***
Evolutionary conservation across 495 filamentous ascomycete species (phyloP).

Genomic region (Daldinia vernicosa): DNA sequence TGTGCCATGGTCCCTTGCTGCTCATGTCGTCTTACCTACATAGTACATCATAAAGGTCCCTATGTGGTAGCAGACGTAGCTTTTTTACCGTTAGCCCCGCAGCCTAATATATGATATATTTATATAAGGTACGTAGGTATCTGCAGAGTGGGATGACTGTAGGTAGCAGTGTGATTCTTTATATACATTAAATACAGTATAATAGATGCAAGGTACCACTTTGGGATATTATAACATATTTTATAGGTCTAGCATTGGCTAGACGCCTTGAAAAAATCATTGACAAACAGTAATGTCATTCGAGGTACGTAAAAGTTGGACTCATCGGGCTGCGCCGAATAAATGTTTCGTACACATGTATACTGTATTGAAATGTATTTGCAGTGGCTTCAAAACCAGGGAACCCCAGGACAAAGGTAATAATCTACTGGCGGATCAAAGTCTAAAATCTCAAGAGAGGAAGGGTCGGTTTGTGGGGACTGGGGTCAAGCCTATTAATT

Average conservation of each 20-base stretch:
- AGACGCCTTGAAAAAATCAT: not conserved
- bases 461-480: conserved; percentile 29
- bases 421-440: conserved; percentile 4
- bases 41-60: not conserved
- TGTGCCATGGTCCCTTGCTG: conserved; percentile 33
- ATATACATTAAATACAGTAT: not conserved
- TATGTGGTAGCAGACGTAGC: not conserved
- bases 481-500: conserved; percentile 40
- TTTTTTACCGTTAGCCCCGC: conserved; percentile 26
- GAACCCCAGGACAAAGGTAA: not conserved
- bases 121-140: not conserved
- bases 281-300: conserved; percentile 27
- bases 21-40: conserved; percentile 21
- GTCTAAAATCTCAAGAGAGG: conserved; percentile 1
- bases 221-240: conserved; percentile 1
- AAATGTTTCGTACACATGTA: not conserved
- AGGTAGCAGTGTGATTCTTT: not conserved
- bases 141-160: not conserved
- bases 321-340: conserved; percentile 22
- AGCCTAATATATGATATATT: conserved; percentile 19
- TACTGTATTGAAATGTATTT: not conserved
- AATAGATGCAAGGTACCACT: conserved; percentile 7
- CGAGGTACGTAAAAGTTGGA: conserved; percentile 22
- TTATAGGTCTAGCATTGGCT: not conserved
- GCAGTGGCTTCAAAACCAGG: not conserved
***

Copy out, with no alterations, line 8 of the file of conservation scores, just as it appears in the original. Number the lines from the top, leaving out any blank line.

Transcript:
- TGTGCCATGGTCCCTTGCTG: conserved; percentile 33